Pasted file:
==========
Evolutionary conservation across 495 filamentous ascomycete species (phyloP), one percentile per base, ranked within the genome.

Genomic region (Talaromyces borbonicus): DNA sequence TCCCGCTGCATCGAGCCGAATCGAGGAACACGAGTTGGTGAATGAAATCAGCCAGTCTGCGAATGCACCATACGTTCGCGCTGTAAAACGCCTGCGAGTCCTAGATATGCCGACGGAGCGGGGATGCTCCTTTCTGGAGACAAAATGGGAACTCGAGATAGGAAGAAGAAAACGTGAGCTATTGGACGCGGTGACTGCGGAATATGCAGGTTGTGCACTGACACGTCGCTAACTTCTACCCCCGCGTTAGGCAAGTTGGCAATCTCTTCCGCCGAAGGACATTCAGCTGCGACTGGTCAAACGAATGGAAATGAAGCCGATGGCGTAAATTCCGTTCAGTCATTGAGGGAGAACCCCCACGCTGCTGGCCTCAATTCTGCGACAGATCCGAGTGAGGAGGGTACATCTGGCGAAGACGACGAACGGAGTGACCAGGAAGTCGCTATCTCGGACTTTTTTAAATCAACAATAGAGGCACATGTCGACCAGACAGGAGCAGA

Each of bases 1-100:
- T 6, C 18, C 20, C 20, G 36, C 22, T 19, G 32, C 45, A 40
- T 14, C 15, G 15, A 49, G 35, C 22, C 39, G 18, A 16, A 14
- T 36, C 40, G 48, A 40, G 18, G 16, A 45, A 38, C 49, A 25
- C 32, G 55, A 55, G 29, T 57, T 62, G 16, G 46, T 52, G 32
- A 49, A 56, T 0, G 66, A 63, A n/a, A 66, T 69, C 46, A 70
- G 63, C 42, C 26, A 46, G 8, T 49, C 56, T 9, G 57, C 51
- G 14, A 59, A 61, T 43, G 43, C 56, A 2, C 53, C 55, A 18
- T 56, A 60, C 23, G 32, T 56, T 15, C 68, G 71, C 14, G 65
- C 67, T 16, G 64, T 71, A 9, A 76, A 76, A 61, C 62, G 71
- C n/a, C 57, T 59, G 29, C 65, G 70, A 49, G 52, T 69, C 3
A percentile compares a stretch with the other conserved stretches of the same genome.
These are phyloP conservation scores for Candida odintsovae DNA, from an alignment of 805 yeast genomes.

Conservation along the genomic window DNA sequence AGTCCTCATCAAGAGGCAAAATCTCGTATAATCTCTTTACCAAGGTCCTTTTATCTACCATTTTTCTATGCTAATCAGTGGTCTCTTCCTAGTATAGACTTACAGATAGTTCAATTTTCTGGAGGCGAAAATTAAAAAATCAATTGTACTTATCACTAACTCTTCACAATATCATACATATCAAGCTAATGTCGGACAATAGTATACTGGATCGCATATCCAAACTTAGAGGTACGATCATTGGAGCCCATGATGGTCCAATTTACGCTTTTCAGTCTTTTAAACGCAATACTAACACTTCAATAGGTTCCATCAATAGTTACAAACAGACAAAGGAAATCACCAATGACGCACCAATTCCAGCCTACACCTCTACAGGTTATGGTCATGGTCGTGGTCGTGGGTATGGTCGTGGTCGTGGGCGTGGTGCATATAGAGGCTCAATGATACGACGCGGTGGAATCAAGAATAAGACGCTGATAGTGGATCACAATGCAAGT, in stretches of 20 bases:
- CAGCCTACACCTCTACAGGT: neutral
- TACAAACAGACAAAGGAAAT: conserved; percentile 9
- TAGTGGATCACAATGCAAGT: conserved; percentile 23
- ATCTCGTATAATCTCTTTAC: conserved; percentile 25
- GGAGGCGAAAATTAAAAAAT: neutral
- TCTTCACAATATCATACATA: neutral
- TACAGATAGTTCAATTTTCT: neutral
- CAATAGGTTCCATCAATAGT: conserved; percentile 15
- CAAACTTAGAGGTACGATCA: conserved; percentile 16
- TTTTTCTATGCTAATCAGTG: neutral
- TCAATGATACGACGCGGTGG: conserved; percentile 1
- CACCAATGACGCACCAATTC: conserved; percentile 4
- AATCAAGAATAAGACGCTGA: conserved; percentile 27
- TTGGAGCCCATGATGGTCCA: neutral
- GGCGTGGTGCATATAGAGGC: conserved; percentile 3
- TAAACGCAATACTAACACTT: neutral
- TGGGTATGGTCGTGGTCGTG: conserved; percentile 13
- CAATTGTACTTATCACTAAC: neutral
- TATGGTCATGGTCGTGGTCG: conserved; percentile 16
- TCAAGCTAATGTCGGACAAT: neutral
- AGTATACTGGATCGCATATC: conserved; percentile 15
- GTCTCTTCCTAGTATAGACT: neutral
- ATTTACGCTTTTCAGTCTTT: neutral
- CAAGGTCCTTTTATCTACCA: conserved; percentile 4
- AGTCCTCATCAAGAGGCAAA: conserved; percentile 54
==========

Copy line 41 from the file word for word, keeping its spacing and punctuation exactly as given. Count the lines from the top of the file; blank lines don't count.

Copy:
- AGTCCTCATCAAGAGGCAAA: conserved; percentile 54